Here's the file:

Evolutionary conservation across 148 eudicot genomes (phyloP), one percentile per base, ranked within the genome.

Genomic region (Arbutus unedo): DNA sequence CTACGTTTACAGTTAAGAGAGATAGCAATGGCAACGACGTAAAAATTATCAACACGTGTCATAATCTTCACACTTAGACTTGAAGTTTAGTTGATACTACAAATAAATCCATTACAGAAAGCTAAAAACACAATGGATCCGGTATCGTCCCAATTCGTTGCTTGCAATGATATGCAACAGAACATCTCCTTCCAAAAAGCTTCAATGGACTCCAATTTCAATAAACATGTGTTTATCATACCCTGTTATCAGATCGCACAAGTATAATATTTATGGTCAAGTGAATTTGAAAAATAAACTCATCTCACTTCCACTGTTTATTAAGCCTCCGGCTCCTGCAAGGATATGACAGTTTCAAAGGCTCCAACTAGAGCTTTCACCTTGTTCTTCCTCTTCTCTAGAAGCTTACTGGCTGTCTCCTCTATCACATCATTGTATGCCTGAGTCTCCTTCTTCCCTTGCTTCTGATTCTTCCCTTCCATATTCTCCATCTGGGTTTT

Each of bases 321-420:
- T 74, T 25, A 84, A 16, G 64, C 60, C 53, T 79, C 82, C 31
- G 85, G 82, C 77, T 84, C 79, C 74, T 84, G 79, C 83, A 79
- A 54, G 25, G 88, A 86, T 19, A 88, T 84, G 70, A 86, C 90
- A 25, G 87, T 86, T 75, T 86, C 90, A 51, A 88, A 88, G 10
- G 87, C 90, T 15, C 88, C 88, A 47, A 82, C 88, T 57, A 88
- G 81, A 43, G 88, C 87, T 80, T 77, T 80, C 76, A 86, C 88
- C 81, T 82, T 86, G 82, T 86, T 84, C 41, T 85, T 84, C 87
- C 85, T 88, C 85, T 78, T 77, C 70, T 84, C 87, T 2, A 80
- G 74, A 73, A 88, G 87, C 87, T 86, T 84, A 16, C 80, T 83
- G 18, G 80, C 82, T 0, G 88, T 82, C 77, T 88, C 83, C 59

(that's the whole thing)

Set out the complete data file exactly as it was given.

Evolutionary conservation across 148 eudicot genomes (phyloP), one percentile per base, ranked within the genome.

Genomic region (Arbutus unedo): DNA sequence CTACGTTTACAGTTAAGAGAGATAGCAATGGCAACGACGTAAAAATTATCAACACGTGTCATAATCTTCACACTTAGACTTGAAGTTTAGTTGATACTACAAATAAATCCATTACAGAAAGCTAAAAACACAATGGATCCGGTATCGTCCCAATTCGTTGCTTGCAATGATATGCAACAGAACATCTCCTTCCAAAAAGCTTCAATGGACTCCAATTTCAATAAACATGTGTTTATCATACCCTGTTATCAGATCGCACAAGTATAATATTTATGGTCAAGTGAATTTGAAAAATAAACTCATCTCACTTCCACTGTTTATTAAGCCTCCGGCTCCTGCAAGGATATGACAGTTTCAAAGGCTCCAACTAGAGCTTTCACCTTGTTCTTCCTCTTCTCTAGAAGCTTACTGGCTGTCTCCTCTATCACATCATTGTATGCCTGAGTCTCCTTCTTCCCTTGCTTCTGATTCTTCCCTTCCATATTCTCCATCTGGGTTTT

Each of bases 321-420:
- T 74, T 25, A 84, A 16, G 64, C 60, C 53, T 79, C 82, C 31
- G 85, G 82, C 77, T 84, C 79, C 74, T 84, G 79, C 83, A 79
- A 54, G 25, G 88, A 86, T 19, A 88, T 84, G 70, A 86, C 90
- A 25, G 87, T 86, T 75, T 86, C 90, A 51, A 88, A 88, G 10
- G 87, C 90, T 15, C 88, C 88, A 47, A 82, C 88, T 57, A 88
- G 81, A 43, G 88, C 87, T 80, T 77, T 80, C 76, A 86, C 88
- C 81, T 82, T 86, G 82, T 86, T 84, C 41, T 85, T 84, C 87
- C 85, T 88, C 85, T 78, T 77, C 70, T 84, C 87, T 2, A 80
- G 74, A 73, A 88, G 87, C 87, T 86, T 84, A 16, C 80, T 83
- G 18, G 80, C 82, T 0, G 88, T 82, C 77, T 88, C 83, C 59